It’s been a fairly busy week here at Casa Cole, wrapping up summer vacation and getting ready for back-to-school, and visiting with my mom who is in hospital for a not-life-threatening-but-kind-of-tricky surgery which fortunately went quite smoothly. I’ve been meaning to post a couple of new book reviews, but I may not get to that till the weekend. Having shared my thoughts on parenting and punctuation earlier this week, I’m out of brilliant new blog ideas. But for those of you following the Bloggin’ the 28 series, I do have two new links for you:
Monte Sahlin at Faith in Context writes about The New Earth:
Much of conservative Protestant/Evangelical theology focuses almost entirely on the individual’s personal relationship with God and the hereafter. The most important thing in this approach to Christian faith is to be “saved,” meaning to be with God in some ethereal sense in the hereafter. The risk, to quote my dad, is a religion that “is so heavenly-minded as to be no earthly good.” It revolves around a profound disconnect between the known and knowable world and the world in which God lives. The spiritual sphere is separated from the real world we all experience….
Adventist faith is different from this dominant theology in a very significant way. Adventist faith takes seriously Revelation 20-21, which suggests that the ultimate destiny of humanity is with God on this Earth, not with God in some insubstantial and wholly other place. The end of the story for Adventists is here on this Earth in a society in which God reigns fully and all suffering, disease, disaster, poverty and injustice is gone.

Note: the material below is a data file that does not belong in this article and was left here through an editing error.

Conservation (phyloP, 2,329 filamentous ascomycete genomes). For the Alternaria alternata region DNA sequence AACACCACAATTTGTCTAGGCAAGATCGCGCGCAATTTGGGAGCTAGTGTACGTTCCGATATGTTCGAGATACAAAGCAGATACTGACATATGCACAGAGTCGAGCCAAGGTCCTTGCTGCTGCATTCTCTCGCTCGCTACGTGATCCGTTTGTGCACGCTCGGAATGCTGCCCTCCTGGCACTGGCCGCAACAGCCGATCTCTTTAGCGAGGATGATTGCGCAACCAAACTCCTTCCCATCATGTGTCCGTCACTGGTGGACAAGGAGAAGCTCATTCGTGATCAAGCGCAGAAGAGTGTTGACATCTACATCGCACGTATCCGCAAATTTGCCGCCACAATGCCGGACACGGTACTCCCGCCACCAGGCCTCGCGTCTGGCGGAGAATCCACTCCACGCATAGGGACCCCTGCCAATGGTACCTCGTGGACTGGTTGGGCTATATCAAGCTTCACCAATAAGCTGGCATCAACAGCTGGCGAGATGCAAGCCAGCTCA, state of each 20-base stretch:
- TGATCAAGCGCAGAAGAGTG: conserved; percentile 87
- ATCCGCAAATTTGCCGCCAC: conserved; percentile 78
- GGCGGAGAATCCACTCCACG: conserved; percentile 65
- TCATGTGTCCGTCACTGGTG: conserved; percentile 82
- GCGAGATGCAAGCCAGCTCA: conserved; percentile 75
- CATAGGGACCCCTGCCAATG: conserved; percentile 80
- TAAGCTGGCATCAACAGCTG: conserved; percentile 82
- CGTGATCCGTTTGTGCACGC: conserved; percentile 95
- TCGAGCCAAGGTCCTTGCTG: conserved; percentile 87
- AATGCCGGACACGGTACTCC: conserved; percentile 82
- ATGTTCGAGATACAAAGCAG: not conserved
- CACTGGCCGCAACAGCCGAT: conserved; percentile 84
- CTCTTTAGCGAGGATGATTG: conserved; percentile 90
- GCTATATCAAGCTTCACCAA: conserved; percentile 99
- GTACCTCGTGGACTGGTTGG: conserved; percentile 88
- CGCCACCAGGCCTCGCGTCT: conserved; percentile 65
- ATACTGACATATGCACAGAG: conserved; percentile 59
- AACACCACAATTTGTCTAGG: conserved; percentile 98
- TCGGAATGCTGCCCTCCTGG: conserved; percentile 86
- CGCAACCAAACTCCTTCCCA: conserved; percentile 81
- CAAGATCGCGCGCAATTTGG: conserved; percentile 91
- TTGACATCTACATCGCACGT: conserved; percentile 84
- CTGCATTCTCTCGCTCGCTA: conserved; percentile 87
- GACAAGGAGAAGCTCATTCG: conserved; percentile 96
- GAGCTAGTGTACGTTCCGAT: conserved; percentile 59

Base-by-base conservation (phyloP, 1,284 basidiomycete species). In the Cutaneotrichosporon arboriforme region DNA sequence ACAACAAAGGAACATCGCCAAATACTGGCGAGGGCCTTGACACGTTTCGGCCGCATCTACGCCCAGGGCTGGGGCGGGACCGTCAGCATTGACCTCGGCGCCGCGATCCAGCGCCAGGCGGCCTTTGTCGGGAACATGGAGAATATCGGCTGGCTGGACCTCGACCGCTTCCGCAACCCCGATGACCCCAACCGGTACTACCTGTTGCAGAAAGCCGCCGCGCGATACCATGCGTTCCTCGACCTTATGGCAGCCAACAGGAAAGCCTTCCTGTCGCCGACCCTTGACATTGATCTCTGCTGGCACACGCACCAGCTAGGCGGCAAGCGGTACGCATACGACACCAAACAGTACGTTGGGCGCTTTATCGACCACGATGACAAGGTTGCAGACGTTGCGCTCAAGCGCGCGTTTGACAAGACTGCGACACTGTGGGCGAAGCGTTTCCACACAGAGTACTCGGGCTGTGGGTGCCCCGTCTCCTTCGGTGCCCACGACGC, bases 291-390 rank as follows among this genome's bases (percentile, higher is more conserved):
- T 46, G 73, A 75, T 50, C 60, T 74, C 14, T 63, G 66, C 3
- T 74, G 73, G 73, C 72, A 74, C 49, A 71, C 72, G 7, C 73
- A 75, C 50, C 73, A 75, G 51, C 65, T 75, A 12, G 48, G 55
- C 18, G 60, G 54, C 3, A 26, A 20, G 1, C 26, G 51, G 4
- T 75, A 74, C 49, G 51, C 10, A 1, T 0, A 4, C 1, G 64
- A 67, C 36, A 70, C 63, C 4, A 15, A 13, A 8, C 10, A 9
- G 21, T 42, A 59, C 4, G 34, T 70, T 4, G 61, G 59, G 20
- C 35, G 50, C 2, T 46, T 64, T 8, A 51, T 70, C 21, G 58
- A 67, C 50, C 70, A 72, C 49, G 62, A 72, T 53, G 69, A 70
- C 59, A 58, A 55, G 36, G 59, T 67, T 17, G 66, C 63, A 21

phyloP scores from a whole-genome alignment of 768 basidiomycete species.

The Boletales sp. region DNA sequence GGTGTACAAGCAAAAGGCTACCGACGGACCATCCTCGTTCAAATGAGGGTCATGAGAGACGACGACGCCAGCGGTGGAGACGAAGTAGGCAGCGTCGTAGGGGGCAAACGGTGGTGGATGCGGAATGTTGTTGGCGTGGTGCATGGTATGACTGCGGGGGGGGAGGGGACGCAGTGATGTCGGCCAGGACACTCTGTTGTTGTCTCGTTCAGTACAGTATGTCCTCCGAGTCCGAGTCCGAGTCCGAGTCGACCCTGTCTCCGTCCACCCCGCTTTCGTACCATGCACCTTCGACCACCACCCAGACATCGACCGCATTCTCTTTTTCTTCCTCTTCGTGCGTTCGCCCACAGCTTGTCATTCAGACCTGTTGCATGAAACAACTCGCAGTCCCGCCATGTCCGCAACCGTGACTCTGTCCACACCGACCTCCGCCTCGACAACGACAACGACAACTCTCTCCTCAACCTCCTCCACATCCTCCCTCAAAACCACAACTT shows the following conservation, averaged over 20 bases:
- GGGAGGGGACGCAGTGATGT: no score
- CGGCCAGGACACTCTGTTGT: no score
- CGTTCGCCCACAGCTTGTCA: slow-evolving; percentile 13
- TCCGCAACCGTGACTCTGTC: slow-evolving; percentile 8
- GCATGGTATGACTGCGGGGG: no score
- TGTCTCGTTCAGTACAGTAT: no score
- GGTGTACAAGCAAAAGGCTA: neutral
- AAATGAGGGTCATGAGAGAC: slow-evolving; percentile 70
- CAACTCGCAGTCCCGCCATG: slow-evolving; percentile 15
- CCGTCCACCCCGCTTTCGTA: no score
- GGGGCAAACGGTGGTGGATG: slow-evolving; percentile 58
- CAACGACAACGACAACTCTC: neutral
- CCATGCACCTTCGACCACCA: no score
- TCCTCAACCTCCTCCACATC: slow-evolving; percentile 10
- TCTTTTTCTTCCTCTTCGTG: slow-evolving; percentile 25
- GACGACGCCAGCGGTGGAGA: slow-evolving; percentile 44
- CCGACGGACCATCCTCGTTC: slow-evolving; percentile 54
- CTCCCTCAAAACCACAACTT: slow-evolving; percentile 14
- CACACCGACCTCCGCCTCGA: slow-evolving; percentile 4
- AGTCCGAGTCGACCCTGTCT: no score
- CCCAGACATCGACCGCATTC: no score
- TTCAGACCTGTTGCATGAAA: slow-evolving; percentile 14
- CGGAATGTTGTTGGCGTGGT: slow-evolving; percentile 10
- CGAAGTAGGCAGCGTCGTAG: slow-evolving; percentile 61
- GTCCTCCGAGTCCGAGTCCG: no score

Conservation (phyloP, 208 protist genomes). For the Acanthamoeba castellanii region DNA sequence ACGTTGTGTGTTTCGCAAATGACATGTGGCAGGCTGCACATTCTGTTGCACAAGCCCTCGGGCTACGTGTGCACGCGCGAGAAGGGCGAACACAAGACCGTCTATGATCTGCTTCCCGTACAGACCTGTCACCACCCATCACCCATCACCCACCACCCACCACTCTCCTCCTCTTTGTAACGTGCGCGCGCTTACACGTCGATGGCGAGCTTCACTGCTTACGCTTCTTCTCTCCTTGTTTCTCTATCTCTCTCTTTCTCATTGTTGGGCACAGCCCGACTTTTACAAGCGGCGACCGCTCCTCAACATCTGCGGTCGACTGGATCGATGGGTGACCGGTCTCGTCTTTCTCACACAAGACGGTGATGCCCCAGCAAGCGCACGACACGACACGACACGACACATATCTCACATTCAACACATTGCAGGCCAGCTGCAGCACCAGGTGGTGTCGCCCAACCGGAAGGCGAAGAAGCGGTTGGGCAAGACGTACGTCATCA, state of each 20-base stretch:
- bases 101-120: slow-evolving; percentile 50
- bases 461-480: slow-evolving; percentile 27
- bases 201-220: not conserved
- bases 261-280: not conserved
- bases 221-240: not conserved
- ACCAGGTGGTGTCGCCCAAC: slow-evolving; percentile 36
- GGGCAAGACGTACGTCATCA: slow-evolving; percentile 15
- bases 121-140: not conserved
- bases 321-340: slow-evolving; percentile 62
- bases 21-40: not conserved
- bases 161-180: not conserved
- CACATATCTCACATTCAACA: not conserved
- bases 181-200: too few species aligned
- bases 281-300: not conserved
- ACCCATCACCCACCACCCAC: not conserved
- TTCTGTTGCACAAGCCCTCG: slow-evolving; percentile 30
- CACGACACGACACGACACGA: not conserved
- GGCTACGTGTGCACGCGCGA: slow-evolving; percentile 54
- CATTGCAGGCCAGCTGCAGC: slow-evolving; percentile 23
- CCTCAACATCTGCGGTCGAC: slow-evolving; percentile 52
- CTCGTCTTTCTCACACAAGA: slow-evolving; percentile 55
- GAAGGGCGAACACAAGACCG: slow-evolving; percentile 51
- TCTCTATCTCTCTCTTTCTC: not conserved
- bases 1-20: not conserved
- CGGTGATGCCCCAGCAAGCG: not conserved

Go read the rest and join the conversation. Then check out Sherman Haywood Cox II at the blog Sabbath Pulpit for a post that puts a unique spin on the SDA church’s seventh fundamental belief: Domestic Violence and Spirit-Body Unity. Here’s an excerpt:
In much of western Christianity, humanity is essentially a spirit that inhabits a body. The spirit is more important than the body so we care more about the spirit than the body. This view seeks to minimize the importance of our physicality. Thus, an abused woman is in a problematic state, but her ultimate goal is to keep her spiritual connection to God intact. There are a couple of problems with this mindset. First, the Bible teaches that humanity is an indivisible unity of body and spirit. Another problem is that we cannot psychologically separate body and spiritual needs. As can be noted, physical abuse against women affects them physically, spiritually, and psychologically. What affects our spirit affects our body and vice versa.
It’s an interesting take on spirit-body unity … go on, read the whole thing!
And that’s it … I’m afraid all the deep thoughts around here this weekend are going to have to come from other people, because I’m going to get me some sleep now.